The only other place in town to get the paper was Kitzmeyer Drug, which sold 15 copies because the ladies in those days did not want to go into the pool hall. Bob's folks had their own slot route in the old Minden Inn and in Virginia City and the old Centerville. And they liked to go to Reno to play the slots.

Bob owned the lease on the Arlington Bar for a while on Carson Street. He remembers the neighbors: the museum and old mint, the Capital Bar, Duk In Cafe, Rexall Drug, and others. He said he would open the bar early and sweep and stay till 1-2 a.m., and maybe make $12-$15.

This was in the days before the Mills Park golf course, and he used to play at Washoe Muni, the only golf course in Reno at the time. He would play with Corner Bar bartender Tuffy Buchanan, Senator Johnson and "Tex," the owner of the Duk In.

"I never had the game to be a pro," he says. "I got to the last rung of the U.S. Open once to qualify as an amateur, and won with a score of 67 at Crane Creek in Boise - that was the top of the line for me. But I really started playing a lot when Mills Park opened, and became a good solid four handicap."

Bob went to Jackpot for a while, did some teaching, and most of all, he had the first three hole-in-ones on that course - two on No. 4 and one on No. 7.

Every Monday, Bob and some buddies went somewhere to play in a ProAm. He moved on to become assistant golf professional at Glenbook for eight years (did you know that's the oldest golf course in Nevada?) He has a map showing the current nine holes as the middle nine; it was to be a 27-hole course, but WWII interrupted those plans. He recalls that the Chinese cooks lived upstairs over the horses in the old barn, which is now gone.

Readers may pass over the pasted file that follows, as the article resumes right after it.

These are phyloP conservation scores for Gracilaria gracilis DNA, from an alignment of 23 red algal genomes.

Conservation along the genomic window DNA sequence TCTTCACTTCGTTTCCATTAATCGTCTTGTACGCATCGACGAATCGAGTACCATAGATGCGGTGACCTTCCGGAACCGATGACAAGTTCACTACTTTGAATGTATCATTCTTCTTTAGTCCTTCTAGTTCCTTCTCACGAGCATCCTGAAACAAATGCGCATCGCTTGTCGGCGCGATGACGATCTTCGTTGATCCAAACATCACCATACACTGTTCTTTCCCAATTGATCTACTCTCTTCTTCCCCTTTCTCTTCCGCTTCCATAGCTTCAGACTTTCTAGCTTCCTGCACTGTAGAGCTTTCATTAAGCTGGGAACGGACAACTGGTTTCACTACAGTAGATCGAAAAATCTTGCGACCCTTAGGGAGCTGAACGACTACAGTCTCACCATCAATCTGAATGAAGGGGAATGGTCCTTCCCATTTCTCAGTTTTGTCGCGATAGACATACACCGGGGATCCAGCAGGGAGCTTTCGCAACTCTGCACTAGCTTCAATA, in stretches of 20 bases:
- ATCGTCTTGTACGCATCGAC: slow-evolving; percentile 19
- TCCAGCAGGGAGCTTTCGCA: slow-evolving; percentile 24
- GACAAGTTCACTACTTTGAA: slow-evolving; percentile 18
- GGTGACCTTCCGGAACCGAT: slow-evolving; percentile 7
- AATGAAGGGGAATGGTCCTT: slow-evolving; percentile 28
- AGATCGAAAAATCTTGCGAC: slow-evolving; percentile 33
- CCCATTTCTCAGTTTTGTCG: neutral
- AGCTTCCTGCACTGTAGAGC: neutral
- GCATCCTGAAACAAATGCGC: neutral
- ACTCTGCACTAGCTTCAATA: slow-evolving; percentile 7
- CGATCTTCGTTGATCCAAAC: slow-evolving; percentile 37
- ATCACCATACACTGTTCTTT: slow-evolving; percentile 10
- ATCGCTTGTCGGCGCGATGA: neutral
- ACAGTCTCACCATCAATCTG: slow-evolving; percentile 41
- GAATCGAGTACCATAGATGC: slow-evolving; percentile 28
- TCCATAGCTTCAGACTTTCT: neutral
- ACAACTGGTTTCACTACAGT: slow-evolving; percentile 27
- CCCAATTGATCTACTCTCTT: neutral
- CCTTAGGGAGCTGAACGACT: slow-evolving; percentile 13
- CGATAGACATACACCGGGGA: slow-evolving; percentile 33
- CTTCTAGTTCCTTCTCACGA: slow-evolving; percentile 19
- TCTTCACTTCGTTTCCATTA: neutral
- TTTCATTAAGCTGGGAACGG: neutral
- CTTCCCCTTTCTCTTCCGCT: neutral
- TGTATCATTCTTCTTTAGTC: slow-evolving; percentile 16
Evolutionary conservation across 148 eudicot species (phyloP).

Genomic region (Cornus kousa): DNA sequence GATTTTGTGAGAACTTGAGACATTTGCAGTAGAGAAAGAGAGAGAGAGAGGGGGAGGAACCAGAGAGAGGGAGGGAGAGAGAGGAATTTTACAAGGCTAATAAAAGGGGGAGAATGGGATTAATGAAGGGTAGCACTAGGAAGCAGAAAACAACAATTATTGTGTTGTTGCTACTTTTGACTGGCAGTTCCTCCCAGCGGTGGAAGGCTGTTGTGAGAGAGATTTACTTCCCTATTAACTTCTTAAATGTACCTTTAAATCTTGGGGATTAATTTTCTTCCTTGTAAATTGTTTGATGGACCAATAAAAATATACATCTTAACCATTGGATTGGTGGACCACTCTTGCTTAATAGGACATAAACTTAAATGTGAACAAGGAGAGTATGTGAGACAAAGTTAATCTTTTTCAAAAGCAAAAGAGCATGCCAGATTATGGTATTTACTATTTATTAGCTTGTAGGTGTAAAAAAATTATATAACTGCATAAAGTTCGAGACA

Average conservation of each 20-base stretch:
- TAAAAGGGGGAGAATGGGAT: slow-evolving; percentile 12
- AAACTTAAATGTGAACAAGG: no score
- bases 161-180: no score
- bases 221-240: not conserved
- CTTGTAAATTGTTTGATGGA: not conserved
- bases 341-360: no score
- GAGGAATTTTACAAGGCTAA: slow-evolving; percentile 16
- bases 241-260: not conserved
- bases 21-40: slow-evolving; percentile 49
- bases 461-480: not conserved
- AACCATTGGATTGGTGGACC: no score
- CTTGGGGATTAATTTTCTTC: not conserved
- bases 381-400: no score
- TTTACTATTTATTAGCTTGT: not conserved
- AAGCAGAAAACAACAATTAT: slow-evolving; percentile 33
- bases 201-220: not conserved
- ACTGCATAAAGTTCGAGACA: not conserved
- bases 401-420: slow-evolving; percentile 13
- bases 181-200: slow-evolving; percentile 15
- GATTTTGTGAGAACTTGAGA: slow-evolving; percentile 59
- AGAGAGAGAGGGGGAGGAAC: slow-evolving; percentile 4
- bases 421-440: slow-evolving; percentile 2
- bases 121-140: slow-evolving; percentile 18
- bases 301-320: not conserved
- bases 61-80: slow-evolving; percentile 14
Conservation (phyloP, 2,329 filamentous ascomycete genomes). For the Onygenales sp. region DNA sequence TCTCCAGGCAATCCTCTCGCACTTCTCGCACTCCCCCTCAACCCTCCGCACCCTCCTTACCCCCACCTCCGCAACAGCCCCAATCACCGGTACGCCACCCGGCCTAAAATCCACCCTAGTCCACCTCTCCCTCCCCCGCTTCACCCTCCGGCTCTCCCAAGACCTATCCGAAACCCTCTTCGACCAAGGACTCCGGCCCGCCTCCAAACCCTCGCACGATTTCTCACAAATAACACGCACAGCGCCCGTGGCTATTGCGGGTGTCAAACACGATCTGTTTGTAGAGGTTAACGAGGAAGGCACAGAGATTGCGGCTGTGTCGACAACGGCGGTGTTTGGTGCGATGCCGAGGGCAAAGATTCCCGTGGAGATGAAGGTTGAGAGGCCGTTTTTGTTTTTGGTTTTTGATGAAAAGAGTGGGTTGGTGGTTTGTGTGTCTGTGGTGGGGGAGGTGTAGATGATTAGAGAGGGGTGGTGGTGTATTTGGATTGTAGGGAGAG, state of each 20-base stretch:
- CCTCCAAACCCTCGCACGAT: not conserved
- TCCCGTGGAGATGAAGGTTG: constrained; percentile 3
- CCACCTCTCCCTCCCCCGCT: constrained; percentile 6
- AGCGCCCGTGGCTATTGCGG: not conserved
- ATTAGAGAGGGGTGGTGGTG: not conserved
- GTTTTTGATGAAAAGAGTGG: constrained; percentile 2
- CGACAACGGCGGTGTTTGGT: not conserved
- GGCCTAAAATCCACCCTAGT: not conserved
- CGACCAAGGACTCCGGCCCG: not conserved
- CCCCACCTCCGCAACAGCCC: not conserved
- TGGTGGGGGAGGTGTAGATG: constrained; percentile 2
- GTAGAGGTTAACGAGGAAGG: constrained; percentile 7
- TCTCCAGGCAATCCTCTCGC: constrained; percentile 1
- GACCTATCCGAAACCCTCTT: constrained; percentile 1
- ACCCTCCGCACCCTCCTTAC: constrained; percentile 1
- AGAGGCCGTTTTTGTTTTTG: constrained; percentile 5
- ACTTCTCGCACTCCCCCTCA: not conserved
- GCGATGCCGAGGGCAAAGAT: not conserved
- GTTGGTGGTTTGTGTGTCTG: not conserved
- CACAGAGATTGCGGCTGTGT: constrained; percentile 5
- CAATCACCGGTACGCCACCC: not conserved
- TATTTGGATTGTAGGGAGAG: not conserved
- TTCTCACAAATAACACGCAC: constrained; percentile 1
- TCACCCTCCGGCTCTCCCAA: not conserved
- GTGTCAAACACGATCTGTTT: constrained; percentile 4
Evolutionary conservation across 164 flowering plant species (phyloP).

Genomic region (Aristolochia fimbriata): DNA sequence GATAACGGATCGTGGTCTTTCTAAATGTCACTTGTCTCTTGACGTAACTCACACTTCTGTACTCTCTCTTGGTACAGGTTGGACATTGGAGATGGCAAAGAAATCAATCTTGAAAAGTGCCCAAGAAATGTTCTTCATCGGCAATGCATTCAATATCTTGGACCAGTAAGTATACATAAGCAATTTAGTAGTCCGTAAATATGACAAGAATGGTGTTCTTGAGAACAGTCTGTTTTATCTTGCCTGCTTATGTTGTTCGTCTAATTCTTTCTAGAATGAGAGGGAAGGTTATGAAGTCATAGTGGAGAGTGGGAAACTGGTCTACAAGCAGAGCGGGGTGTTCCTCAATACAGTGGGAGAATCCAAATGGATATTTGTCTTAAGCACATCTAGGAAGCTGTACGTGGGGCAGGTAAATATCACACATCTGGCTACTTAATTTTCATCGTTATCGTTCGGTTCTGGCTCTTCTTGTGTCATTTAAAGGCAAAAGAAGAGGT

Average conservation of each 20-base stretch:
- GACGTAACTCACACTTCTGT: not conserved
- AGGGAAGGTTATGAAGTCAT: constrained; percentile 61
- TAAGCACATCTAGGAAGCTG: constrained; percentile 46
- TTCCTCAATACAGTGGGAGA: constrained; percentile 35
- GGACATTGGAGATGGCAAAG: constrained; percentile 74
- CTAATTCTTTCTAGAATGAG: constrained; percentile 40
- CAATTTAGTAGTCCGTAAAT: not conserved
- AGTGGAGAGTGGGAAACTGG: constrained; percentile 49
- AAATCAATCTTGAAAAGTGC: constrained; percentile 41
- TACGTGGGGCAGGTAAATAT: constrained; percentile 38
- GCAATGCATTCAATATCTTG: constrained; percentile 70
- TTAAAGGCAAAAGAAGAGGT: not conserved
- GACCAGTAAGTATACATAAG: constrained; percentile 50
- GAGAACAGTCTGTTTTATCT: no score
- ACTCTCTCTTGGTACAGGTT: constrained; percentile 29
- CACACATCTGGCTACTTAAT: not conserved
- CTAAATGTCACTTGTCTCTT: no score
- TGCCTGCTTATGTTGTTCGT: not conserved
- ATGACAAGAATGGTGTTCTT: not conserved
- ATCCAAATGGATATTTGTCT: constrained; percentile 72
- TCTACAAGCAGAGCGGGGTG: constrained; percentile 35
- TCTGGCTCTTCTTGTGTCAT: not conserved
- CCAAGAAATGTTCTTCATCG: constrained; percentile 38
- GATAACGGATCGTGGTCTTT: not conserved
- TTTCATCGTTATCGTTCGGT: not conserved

Then, for many years he had shops in Las Vegas and a business interest in Aurora Golf in Riverside and Corona (he still has an interest in Riverside), during which time he was making persimmon and laminated maple clubs. He built clubs for numerous celebrities, including Jackie Gleason, who played with nothing but woods.

When he left Las Vegas to return to Carson City, Bob was going to retire, but instead opened a small shop for his son downtown on Telegraph. However, the shop was too small, became surrounded by parking meters, his son had moved on, and his own interest had piqued again - so he relocated to his present location on Hot Springs Road.

Today, in addition to staying busy making and repairing metal woods and irons for individuals, he also supplies more than 350 companies with logos on golf clubs and bags, including Coca Cola, NAPA Auto Parts, Pepsi Cola and Kiwanis, to name but a few. He can put a logo in the cavity of the iron with as many as seven different colors.